Sustainable contract farming moving forward

21-10-2020 | |
Photo: Charoen Pokphand Foods
Photo: Charoen Pokphand Foods

Constantly improving both environmental, sustainable and social responsible production, that is the core of the Thailand based CP Foods mission. Evaluated according to international accepted standards proves the company is on the right track and moving forward fast.

CCPF initiated the contract farming scheme in 1975 to support small-scaled livestock farmers. The idea was to equip farmers with farming technology and knowledge and support them going forward. Just recently the scheme was evaluated and it shows that improvements can be seen as farmers earn a better income and mitigation on environmental impacts, such as reducing greenhouse gases. Wuthichai Sithipreedanant, senior VP for corporate social responsibility and sustainable development of CP Foods, says that the evaluation* of the contract farming scheme’s social and environmental impacts was carried out for the first time in 2018, against international benchmarks.

Under the Impact Valuation method, the positive and negative value contribution of farming activities to society in monetary terms was determined. The valuation method was revised in late 2019 when the number of contracted farmers increased to 230 from the previous year. The latest evaluation has been carried out under revised indicators. The results confirmed the initiatives role in sustainable development.

The scheme’s economic contribution shows that farmers earned a total tbt108 million (€ 2.9m), bringing down the number of farmers under the poverty line from 40% to 0%. Last year’s results showed a reduction from 38% to 0%. On the social aspect side, farmers enjoyed 2.4 more hours of free time. More time with the family resulted in less drug-related social problems and 85% of farmers were able to finance their children’s education to above the basic level.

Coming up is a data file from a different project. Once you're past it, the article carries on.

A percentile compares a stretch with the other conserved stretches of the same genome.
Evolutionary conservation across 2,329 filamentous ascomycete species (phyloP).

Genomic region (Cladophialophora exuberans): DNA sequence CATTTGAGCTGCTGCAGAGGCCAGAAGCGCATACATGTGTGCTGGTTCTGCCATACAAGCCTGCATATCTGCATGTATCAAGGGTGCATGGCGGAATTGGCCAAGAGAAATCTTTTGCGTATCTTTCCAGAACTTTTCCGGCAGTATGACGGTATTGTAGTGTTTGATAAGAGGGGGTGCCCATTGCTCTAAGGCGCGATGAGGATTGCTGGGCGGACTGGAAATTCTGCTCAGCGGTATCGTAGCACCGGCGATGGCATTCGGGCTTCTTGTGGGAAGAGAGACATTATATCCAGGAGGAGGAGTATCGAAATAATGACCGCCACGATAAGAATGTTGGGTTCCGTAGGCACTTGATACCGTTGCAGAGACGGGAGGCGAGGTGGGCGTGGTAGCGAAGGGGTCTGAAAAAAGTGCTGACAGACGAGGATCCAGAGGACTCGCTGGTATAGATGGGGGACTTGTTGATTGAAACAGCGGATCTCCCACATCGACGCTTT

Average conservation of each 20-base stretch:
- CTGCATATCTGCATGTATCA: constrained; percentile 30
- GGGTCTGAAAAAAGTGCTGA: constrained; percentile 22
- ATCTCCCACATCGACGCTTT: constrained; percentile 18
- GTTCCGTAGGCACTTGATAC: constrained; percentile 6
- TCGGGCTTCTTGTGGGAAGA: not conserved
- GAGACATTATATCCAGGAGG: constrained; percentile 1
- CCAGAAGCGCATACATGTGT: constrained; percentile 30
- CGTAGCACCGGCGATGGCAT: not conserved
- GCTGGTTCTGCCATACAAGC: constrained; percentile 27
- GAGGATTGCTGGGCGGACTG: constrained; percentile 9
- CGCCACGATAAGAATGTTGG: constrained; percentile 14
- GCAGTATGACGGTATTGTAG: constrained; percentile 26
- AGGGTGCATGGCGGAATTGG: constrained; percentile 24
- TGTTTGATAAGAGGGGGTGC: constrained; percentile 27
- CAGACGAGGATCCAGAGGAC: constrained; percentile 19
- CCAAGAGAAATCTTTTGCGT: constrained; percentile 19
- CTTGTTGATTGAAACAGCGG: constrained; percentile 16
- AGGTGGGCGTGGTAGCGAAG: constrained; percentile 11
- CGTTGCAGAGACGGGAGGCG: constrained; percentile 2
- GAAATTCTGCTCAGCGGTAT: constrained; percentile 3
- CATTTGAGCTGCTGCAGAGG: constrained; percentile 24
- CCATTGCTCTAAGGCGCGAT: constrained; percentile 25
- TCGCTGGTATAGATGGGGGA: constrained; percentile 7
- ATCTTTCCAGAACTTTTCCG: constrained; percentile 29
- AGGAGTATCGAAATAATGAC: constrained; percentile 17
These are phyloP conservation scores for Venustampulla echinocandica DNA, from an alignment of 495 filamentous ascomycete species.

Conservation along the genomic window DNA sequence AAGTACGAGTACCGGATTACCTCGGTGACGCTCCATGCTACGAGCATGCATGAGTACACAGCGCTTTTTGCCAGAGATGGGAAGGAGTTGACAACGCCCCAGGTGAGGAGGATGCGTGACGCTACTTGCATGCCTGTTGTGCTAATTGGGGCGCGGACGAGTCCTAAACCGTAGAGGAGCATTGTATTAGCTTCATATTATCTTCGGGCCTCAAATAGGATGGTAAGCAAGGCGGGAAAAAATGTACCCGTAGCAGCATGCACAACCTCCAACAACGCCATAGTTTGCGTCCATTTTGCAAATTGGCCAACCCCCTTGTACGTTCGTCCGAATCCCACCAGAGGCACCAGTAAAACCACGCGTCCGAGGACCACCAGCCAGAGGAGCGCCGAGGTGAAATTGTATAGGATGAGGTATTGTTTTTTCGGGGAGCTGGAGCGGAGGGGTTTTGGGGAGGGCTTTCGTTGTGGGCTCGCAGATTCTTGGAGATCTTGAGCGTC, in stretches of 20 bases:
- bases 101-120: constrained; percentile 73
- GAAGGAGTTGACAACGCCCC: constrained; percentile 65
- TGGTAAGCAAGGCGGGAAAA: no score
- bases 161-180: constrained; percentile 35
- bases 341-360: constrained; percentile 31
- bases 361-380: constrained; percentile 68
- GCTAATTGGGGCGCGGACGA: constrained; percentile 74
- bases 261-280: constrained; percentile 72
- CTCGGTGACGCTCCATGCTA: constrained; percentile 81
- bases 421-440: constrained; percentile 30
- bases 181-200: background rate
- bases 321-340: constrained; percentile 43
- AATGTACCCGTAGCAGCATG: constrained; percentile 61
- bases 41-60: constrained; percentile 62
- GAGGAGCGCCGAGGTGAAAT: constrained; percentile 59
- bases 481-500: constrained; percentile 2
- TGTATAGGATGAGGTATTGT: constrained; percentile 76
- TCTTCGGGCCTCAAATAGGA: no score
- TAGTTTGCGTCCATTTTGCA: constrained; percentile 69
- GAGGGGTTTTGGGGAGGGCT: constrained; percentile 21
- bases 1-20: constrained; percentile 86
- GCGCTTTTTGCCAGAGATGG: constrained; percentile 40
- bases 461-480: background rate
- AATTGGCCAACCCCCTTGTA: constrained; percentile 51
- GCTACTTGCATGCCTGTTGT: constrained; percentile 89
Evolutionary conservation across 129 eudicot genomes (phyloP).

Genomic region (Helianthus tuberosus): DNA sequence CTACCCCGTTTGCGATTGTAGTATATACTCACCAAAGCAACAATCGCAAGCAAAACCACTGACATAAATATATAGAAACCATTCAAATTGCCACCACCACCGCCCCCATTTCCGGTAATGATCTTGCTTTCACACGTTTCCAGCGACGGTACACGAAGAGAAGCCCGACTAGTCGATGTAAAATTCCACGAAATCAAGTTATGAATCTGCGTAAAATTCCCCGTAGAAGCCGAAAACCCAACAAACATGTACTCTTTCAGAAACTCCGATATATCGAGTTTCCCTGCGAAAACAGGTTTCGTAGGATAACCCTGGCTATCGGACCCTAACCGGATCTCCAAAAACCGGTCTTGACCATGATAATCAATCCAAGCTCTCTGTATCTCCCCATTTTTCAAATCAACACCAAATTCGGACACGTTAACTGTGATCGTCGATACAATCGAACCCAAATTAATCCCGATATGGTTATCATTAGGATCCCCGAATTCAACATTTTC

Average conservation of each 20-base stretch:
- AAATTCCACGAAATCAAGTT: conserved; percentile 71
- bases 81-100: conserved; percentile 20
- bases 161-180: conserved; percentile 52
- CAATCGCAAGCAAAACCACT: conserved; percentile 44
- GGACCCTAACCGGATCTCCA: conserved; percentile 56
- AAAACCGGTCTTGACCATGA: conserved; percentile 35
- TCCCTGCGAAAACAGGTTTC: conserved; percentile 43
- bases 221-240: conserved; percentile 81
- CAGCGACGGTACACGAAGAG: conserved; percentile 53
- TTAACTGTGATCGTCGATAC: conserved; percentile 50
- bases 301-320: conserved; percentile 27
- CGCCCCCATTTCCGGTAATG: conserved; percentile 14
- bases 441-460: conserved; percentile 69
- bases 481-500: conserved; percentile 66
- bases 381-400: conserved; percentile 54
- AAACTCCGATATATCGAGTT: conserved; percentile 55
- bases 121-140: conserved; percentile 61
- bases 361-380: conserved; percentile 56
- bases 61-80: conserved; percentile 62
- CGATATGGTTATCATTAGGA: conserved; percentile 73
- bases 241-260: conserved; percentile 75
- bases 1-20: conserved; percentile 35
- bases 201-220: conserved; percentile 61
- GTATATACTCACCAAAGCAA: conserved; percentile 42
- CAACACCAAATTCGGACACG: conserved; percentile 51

On the environmental front, the valuation shows that nearly all farms of CP Foods contracted farmers adopt biogas techniques. The biogas systems installed treat manure and waste-water, containing the smell and methane. The treated waste-water, which is rich in nutrients, then goes to nearby plantation farms, further showing the harmony between the pig farms, the community and the environment.

It also showed that despite the fact that swine farms’ electricity and fuel usage emit greenhouse gases, the biogas techniques help farms reduce greenhouse gases by 168,000 tons (2019 results were 92,000 tons) of CO2 equivalent per year.

Future steps

It is safe to say that the social and environmental impacts created by this scheme are more than encouraging. The company also has a new goal, ‘to reduce GHG emissions by 25% in 2025’, Sithipreedanant says “Under the goal to achieve sustainable business operations and business growth, CPF adopts changes from the base year in both production process and products. Such changes – including power generation from biogas, rooftop solar energy and innovative environmental-friendly swine feed – have reduced CO2 emissions by 522,000 tons annually on average.”

Animal welfare standards

Animal welfare is also a part of this company’s core values. The company has vowed that it will strictly adhere to the compliance with animal welfare and antibiotic standards.

Dr Payungsak Somyanontanakul,President of Animal Welfare & Anti-Microbial Committee, says the company has continually improved its farming practices in line with the 5 Freedoms of Animal Welfare – freedoms from hunger and thirst; discomfort; pain; and injury; and freedom to express normal behaviour.

The 5 Freedoms are applicable to animals at all domestic poultry farms, pig farms and aquatic farms and contracted farmers’ farms together with efficient farm management that allows natural growth for the sake of animals’ growth and good health.

* The evaluation was based on Natural Capital Protocol and Social Capital Protocol of the World Business Council for Sustainable Development (WBCSD). It covered CPF’s income-guaranteed contract farming of the fattening pigs in the northern, northeastern, central, western, eastern and southern parts of Thailand.

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van Es-Sahota
Sunita van Es-Sahota Editor special projects